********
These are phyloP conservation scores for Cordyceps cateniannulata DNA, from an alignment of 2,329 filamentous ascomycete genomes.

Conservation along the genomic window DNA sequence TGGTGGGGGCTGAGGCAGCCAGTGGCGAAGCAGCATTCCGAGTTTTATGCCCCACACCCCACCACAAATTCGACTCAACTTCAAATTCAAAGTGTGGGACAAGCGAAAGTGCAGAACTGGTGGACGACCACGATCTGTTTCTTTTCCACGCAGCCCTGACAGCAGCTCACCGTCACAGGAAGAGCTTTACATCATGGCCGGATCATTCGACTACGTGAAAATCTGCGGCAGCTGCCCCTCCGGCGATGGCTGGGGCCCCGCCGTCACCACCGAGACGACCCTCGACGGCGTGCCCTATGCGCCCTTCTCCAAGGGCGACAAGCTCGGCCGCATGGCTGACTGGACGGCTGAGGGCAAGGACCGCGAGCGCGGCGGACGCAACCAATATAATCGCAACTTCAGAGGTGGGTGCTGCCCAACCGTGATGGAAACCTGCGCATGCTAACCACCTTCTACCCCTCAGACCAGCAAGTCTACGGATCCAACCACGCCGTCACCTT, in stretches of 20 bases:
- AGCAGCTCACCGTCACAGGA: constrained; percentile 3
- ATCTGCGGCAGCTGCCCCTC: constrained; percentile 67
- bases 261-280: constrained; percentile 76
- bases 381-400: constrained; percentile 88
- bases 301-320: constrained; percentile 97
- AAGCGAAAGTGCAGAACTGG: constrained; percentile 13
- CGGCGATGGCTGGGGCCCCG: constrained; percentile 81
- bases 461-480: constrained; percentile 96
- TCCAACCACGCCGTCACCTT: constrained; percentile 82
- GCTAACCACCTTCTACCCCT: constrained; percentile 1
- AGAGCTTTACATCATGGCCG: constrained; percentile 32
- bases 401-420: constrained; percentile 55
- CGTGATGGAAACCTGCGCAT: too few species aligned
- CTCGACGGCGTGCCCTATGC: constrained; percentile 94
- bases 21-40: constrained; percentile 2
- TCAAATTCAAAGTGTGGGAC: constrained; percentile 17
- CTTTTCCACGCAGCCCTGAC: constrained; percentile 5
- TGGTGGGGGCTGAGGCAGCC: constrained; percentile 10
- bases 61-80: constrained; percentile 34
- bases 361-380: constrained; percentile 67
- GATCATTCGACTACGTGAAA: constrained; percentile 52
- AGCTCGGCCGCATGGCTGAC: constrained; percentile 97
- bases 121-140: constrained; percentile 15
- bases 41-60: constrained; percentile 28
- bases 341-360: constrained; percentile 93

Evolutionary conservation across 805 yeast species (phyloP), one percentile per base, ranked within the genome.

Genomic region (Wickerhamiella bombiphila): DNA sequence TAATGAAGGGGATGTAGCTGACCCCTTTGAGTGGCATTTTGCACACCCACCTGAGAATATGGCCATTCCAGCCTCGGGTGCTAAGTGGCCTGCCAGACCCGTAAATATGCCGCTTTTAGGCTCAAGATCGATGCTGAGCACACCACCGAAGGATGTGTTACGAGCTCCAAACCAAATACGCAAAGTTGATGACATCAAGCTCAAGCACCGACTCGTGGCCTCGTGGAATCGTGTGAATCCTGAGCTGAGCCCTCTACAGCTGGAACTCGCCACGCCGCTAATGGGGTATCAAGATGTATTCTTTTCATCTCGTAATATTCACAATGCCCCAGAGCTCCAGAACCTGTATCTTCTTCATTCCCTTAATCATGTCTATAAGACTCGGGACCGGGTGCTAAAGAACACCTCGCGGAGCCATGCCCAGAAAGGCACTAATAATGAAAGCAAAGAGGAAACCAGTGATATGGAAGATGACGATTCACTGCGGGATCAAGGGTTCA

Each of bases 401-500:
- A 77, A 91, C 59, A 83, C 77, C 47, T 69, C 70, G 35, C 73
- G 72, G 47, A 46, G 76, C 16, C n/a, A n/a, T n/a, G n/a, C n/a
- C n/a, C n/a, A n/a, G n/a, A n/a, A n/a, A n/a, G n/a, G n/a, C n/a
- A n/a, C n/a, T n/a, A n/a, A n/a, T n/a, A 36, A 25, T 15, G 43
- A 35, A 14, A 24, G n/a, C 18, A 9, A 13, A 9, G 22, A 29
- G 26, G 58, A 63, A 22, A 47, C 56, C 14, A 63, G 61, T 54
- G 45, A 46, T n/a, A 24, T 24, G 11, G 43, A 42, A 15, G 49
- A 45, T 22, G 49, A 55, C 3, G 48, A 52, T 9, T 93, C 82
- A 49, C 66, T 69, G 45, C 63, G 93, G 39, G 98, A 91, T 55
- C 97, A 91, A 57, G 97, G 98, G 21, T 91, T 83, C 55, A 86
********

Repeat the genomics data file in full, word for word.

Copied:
These are phyloP conservation scores for Cordyceps cateniannulata DNA, from an alignment of 2,329 filamentous ascomycete genomes.

Conservation along the genomic window DNA sequence TGGTGGGGGCTGAGGCAGCCAGTGGCGAAGCAGCATTCCGAGTTTTATGCCCCACACCCCACCACAAATTCGACTCAACTTCAAATTCAAAGTGTGGGACAAGCGAAAGTGCAGAACTGGTGGACGACCACGATCTGTTTCTTTTCCACGCAGCCCTGACAGCAGCTCACCGTCACAGGAAGAGCTTTACATCATGGCCGGATCATTCGACTACGTGAAAATCTGCGGCAGCTGCCCCTCCGGCGATGGCTGGGGCCCCGCCGTCACCACCGAGACGACCCTCGACGGCGTGCCCTATGCGCCCTTCTCCAAGGGCGACAAGCTCGGCCGCATGGCTGACTGGACGGCTGAGGGCAAGGACCGCGAGCGCGGCGGACGCAACCAATATAATCGCAACTTCAGAGGTGGGTGCTGCCCAACCGTGATGGAAACCTGCGCATGCTAACCACCTTCTACCCCTCAGACCAGCAAGTCTACGGATCCAACCACGCCGTCACCTT, in stretches of 20 bases:
- AGCAGCTCACCGTCACAGGA: constrained; percentile 3
- ATCTGCGGCAGCTGCCCCTC: constrained; percentile 67
- bases 261-280: constrained; percentile 76
- bases 381-400: constrained; percentile 88
- bases 301-320: constrained; percentile 97
- AAGCGAAAGTGCAGAACTGG: constrained; percentile 13
- CGGCGATGGCTGGGGCCCCG: constrained; percentile 81
- bases 461-480: constrained; percentile 96
- TCCAACCACGCCGTCACCTT: constrained; percentile 82
- GCTAACCACCTTCTACCCCT: constrained; percentile 1
- AGAGCTTTACATCATGGCCG: constrained; percentile 32
- bases 401-420: constrained; percentile 55
- CGTGATGGAAACCTGCGCAT: too few species aligned
- CTCGACGGCGTGCCCTATGC: constrained; percentile 94
- bases 21-40: constrained; percentile 2
- TCAAATTCAAAGTGTGGGAC: constrained; percentile 17
- CTTTTCCACGCAGCCCTGAC: constrained; percentile 5
- TGGTGGGGGCTGAGGCAGCC: constrained; percentile 10
- bases 61-80: constrained; percentile 34
- bases 361-380: constrained; percentile 67
- GATCATTCGACTACGTGAAA: constrained; percentile 52
- AGCTCGGCCGCATGGCTGAC: constrained; percentile 97
- bases 121-140: constrained; percentile 15
- bases 41-60: constrained; percentile 28
- bases 341-360: constrained; percentile 93

Evolutionary conservation across 805 yeast species (phyloP), one percentile per base, ranked within the genome.

Genomic region (Wickerhamiella bombiphila): DNA sequence TAATGAAGGGGATGTAGCTGACCCCTTTGAGTGGCATTTTGCACACCCACCTGAGAATATGGCCATTCCAGCCTCGGGTGCTAAGTGGCCTGCCAGACCCGTAAATATGCCGCTTTTAGGCTCAAGATCGATGCTGAGCACACCACCGAAGGATGTGTTACGAGCTCCAAACCAAATACGCAAAGTTGATGACATCAAGCTCAAGCACCGACTCGTGGCCTCGTGGAATCGTGTGAATCCTGAGCTGAGCCCTCTACAGCTGGAACTCGCCACGCCGCTAATGGGGTATCAAGATGTATTCTTTTCATCTCGTAATATTCACAATGCCCCAGAGCTCCAGAACCTGTATCTTCTTCATTCCCTTAATCATGTCTATAAGACTCGGGACCGGGTGCTAAAGAACACCTCGCGGAGCCATGCCCAGAAAGGCACTAATAATGAAAGCAAAGAGGAAACCAGTGATATGGAAGATGACGATTCACTGCGGGATCAAGGGTTCA

Each of bases 401-500:
- A 77, A 91, C 59, A 83, C 77, C 47, T 69, C 70, G 35, C 73
- G 72, G 47, A 46, G 76, C 16, C n/a, A n/a, T n/a, G n/a, C n/a
- C n/a, C n/a, A n/a, G n/a, A n/a, A n/a, A n/a, G n/a, G n/a, C n/a
- A n/a, C n/a, T n/a, A n/a, A n/a, T n/a, A 36, A 25, T 15, G 43
- A 35, A 14, A 24, G n/a, C 18, A 9, A 13, A 9, G 22, A 29
- G 26, G 58, A 63, A 22, A 47, C 56, C 14, A 63, G 61, T 54
- G 45, A 46, T n/a, A 24, T 24, G 11, G 43, A 42, A 15, G 49
- A 45, T 22, G 49, A 55, C 3, G 48, A 52, T 9, T 93, C 82
- A 49, C 66, T 69, G 45, C 63, G 93, G 39, G 98, A 91, T 55
- C 97, A 91, A 57, G 97, G 98, G 21, T 91, T 83, C 55, A 86